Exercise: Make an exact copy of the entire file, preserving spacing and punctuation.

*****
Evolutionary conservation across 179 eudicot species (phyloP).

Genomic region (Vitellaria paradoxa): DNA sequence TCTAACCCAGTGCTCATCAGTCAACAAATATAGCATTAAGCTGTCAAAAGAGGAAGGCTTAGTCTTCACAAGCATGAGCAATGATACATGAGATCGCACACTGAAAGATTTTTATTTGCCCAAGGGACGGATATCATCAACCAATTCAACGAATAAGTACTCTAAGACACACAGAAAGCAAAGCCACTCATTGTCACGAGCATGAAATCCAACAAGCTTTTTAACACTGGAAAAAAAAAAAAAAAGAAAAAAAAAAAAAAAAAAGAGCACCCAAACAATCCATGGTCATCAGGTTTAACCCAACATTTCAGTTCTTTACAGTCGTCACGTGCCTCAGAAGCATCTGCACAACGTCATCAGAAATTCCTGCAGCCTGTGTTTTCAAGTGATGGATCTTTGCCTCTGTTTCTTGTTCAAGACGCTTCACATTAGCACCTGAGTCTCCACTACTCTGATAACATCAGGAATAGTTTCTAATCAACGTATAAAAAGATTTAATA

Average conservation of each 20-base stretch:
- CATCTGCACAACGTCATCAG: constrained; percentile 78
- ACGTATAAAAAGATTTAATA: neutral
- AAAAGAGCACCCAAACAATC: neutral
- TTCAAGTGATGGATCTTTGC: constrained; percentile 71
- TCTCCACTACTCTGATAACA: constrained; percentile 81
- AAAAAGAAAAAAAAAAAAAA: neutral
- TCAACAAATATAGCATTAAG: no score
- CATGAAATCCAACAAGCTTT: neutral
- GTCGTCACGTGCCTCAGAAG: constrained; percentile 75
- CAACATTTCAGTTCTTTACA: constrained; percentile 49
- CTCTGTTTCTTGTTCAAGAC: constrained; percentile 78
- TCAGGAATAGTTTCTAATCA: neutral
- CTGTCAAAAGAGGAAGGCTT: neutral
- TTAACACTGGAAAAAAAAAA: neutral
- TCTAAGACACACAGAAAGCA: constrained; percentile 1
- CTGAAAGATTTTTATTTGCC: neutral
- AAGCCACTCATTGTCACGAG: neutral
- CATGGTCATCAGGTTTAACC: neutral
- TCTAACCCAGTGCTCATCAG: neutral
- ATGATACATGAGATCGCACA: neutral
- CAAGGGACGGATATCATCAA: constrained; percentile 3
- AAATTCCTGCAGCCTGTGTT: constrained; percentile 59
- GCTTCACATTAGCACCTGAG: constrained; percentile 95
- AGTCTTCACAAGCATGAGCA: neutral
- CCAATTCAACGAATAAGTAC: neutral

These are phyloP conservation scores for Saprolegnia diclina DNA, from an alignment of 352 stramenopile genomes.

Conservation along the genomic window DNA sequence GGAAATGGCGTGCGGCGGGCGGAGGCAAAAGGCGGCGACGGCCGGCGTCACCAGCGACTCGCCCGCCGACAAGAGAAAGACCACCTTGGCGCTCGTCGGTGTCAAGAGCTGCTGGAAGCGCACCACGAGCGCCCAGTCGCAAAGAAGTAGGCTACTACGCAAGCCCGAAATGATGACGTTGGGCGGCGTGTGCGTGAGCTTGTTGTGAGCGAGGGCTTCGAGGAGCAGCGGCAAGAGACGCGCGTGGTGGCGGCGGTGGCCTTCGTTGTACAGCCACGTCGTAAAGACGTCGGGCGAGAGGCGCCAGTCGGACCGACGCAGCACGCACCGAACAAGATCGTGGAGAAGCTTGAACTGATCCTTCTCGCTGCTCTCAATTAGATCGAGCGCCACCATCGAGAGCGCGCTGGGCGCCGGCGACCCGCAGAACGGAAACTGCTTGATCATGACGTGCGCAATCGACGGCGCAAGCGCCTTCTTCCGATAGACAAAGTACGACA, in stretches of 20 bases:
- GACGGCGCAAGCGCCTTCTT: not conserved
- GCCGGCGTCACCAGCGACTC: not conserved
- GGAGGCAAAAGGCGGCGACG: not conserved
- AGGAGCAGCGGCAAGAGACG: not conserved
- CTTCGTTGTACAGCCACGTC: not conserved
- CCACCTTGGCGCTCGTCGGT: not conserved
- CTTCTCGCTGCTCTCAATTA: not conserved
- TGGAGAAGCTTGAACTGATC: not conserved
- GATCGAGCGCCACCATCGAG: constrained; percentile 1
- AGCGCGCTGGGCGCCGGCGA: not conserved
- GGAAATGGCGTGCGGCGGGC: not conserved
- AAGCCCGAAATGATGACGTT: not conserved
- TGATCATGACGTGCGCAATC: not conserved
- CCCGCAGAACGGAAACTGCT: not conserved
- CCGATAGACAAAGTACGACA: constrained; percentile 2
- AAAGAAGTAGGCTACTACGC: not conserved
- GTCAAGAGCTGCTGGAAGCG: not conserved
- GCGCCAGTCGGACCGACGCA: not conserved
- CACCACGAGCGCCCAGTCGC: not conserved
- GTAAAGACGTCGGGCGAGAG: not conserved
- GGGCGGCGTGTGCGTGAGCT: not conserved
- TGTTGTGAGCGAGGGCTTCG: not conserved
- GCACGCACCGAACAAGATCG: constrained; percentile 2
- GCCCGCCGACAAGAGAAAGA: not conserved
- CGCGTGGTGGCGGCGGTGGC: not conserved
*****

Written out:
Evolutionary conservation across 179 eudicot species (phyloP).

Genomic region (Vitellaria paradoxa): DNA sequence TCTAACCCAGTGCTCATCAGTCAACAAATATAGCATTAAGCTGTCAAAAGAGGAAGGCTTAGTCTTCACAAGCATGAGCAATGATACATGAGATCGCACACTGAAAGATTTTTATTTGCCCAAGGGACGGATATCATCAACCAATTCAACGAATAAGTACTCTAAGACACACAGAAAGCAAAGCCACTCATTGTCACGAGCATGAAATCCAACAAGCTTTTTAACACTGGAAAAAAAAAAAAAAAGAAAAAAAAAAAAAAAAAAGAGCACCCAAACAATCCATGGTCATCAGGTTTAACCCAACATTTCAGTTCTTTACAGTCGTCACGTGCCTCAGAAGCATCTGCACAACGTCATCAGAAATTCCTGCAGCCTGTGTTTTCAAGTGATGGATCTTTGCCTCTGTTTCTTGTTCAAGACGCTTCACATTAGCACCTGAGTCTCCACTACTCTGATAACATCAGGAATAGTTTCTAATCAACGTATAAAAAGATTTAATA

Average conservation of each 20-base stretch:
- CATCTGCACAACGTCATCAG: constrained; percentile 78
- ACGTATAAAAAGATTTAATA: neutral
- AAAAGAGCACCCAAACAATC: neutral
- TTCAAGTGATGGATCTTTGC: constrained; percentile 71
- TCTCCACTACTCTGATAACA: constrained; percentile 81
- AAAAAGAAAAAAAAAAAAAA: neutral
- TCAACAAATATAGCATTAAG: no score
- CATGAAATCCAACAAGCTTT: neutral
- GTCGTCACGTGCCTCAGAAG: constrained; percentile 75
- CAACATTTCAGTTCTTTACA: constrained; percentile 49
- CTCTGTTTCTTGTTCAAGAC: constrained; percentile 78
- TCAGGAATAGTTTCTAATCA: neutral
- CTGTCAAAAGAGGAAGGCTT: neutral
- TTAACACTGGAAAAAAAAAA: neutral
- TCTAAGACACACAGAAAGCA: constrained; percentile 1
- CTGAAAGATTTTTATTTGCC: neutral
- AAGCCACTCATTGTCACGAG: neutral
- CATGGTCATCAGGTTTAACC: neutral
- TCTAACCCAGTGCTCATCAG: neutral
- ATGATACATGAGATCGCACA: neutral
- CAAGGGACGGATATCATCAA: constrained; percentile 3
- AAATTCCTGCAGCCTGTGTT: constrained; percentile 59
- GCTTCACATTAGCACCTGAG: constrained; percentile 95
- AGTCTTCACAAGCATGAGCA: neutral
- CCAATTCAACGAATAAGTAC: neutral

These are phyloP conservation scores for Saprolegnia diclina DNA, from an alignment of 352 stramenopile genomes.

Conservation along the genomic window DNA sequence GGAAATGGCGTGCGGCGGGCGGAGGCAAAAGGCGGCGACGGCCGGCGTCACCAGCGACTCGCCCGCCGACAAGAGAAAGACCACCTTGGCGCTCGTCGGTGTCAAGAGCTGCTGGAAGCGCACCACGAGCGCCCAGTCGCAAAGAAGTAGGCTACTACGCAAGCCCGAAATGATGACGTTGGGCGGCGTGTGCGTGAGCTTGTTGTGAGCGAGGGCTTCGAGGAGCAGCGGCAAGAGACGCGCGTGGTGGCGGCGGTGGCCTTCGTTGTACAGCCACGTCGTAAAGACGTCGGGCGAGAGGCGCCAGTCGGACCGACGCAGCACGCACCGAACAAGATCGTGGAGAAGCTTGAACTGATCCTTCTCGCTGCTCTCAATTAGATCGAGCGCCACCATCGAGAGCGCGCTGGGCGCCGGCGACCCGCAGAACGGAAACTGCTTGATCATGACGTGCGCAATCGACGGCGCAAGCGCCTTCTTCCGATAGACAAAGTACGACA, in stretches of 20 bases:
- GACGGCGCAAGCGCCTTCTT: not conserved
- GCCGGCGTCACCAGCGACTC: not conserved
- GGAGGCAAAAGGCGGCGACG: not conserved
- AGGAGCAGCGGCAAGAGACG: not conserved
- CTTCGTTGTACAGCCACGTC: not conserved
- CCACCTTGGCGCTCGTCGGT: not conserved
- CTTCTCGCTGCTCTCAATTA: not conserved
- TGGAGAAGCTTGAACTGATC: not conserved
- GATCGAGCGCCACCATCGAG: constrained; percentile 1
- AGCGCGCTGGGCGCCGGCGA: not conserved
- GGAAATGGCGTGCGGCGGGC: not conserved
- AAGCCCGAAATGATGACGTT: not conserved
- TGATCATGACGTGCGCAATC: not conserved
- CCCGCAGAACGGAAACTGCT: not conserved
- CCGATAGACAAAGTACGACA: constrained; percentile 2
- AAAGAAGTAGGCTACTACGC: not conserved
- GTCAAGAGCTGCTGGAAGCG: not conserved
- GCGCCAGTCGGACCGACGCA: not conserved
- CACCACGAGCGCCCAGTCGC: not conserved
- GTAAAGACGTCGGGCGAGAG: not conserved
- GGGCGGCGTGTGCGTGAGCT: not conserved
- TGTTGTGAGCGAGGGCTTCG: not conserved
- GCACGCACCGAACAAGATCG: constrained; percentile 2
- GCCCGCCGACAAGAGAAAGA: not conserved
- CGCGTGGTGGCGGCGGTGGC: not conserved